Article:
Drapery in Art History and in the Sketchbook

Flowing folds of fabric can be incredibly expressive, suggestive, or even uncanny, making drapery a crucial subject to master for artists throughout the centuries. The formal properties of drapery have been used to accentuate and guide compositions, even serving as emotional cues, within sculpture, drawing and painting. Being able to proper render drapery has also been a way for artists to put their technical mastery on display, a sign of just how tricky it can be. Or should we rather say, how tricky it can seem? While drawing drapery might seem like a daunting challenge, with G guiding you through the process, it will unfold beautifully 😉

Drapery for a seated figure by Leonardo da Vinci (1470)
The Lovers by Rene Magritte (1928)

G Caruso is an incredibly patient and experienced instructor, trained in Italian classical techniques for many years. Below they share some remarks on their experience of drawing drapery, along with some pages from their sketchbook that they take to museums. 

Join G Caruso for a workshop in the Figure Drawing and Painting Workshop Series. Gain an in-depth understanding and skill set for drawing and painting the figure. This series of online workshops is a unique opportunity for anyone interested in depicting the human form to really go deep into the subject with an expert. Improve your figure drawing technique or build a solid foundation as a beginner. Each workshop covers the theory with detail and precision through live demos and hands on practice. Opportunities to analyze and grow together come through class discussions and individual feedback. 

Drawing drapery is one of the things that most often makes my students moan and roll their eyes. It can be frustrating and discouraging how a simple piece of cloth can be so stubborn in its shadows and so hard to render with decent softness and volume.
But drapery can be the perfect starting point to learn how to master chiaroscuro and find confidence in other subjects. If you can make a dress feel alive, then everything else will follow.

When I study at the museum I never shy away from drapery: neoclassical sculptures are especially magical in this, showing the extreme mastery involved in making marble look alive and in movement. And sitting there in front of it, focusing slowly on folds and shapes, can be a truly meditative experience.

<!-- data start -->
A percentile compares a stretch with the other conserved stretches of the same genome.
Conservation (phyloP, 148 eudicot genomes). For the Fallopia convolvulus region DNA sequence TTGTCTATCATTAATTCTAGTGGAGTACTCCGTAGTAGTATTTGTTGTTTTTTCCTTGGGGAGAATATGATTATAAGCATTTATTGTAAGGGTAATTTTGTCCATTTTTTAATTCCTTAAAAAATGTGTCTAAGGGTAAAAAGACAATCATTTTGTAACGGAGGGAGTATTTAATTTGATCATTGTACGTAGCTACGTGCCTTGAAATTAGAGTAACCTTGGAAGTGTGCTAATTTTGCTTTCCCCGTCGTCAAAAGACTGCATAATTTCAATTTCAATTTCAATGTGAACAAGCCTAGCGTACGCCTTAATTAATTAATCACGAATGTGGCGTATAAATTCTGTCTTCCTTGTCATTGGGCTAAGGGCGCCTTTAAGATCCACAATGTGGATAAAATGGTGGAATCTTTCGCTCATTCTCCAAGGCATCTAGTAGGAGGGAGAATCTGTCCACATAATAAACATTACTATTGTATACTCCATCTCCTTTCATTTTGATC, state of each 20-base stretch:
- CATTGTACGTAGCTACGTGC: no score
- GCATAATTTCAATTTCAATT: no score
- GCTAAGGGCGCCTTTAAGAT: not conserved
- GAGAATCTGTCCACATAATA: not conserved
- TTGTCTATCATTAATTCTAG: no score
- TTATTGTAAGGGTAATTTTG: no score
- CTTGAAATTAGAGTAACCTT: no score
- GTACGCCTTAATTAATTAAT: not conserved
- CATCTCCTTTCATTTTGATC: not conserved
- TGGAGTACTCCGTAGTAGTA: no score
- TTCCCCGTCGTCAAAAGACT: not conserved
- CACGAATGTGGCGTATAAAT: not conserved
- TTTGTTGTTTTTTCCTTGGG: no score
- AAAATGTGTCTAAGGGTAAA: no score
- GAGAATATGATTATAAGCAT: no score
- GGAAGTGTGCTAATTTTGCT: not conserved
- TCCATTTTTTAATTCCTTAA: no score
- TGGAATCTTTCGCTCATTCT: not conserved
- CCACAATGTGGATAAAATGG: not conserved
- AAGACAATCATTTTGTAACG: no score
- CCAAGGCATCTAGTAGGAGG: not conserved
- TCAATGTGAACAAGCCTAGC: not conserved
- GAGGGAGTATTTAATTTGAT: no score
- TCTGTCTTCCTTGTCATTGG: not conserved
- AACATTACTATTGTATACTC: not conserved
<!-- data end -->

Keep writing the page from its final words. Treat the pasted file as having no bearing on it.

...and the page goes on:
With every complexly lit subject, the secret is always in the process. The method. Trying to draw drapery without a plan can be overwhelming. It’s hard to keep track of where you are and everything falls over itself, while you groan and curse the sculpture that made it so hard. But if you have a plan, it’s like learning how to surf. You recognize waves and patterns, and once you are in the flow, it’s not so hard anymore.

Clothing has always had a special role in classical art, embodying and conveying meanings that go further than what the eye can see. The whole symbolism hidden behind them is fascinating and it can be inspiring for character design and illustration.

My goal as a teacher has always been to give people tools to express themselves and their vision, to guide them through a process of understanding and discovery of their own potential.

Most of the times it’s not in the practical skills but in the mind structure: the way our visual education allows us to analyze and understand the structure of a subject, the logical process of planning how to approach it and trasform it on paper.

Once that foundation is there, the rest is only practice. Keep drawing, and quantity will bring quality.

One of the biggest task required in drawing and painting is to correctly recognize and organize tonal values, and drapery is the perfect subject for that: once the need for perfect similarity is gone (because you can’t really recognize one piece of cloth from another) what is left is only a symphony of tonal values, winding together to create fluid shapes.

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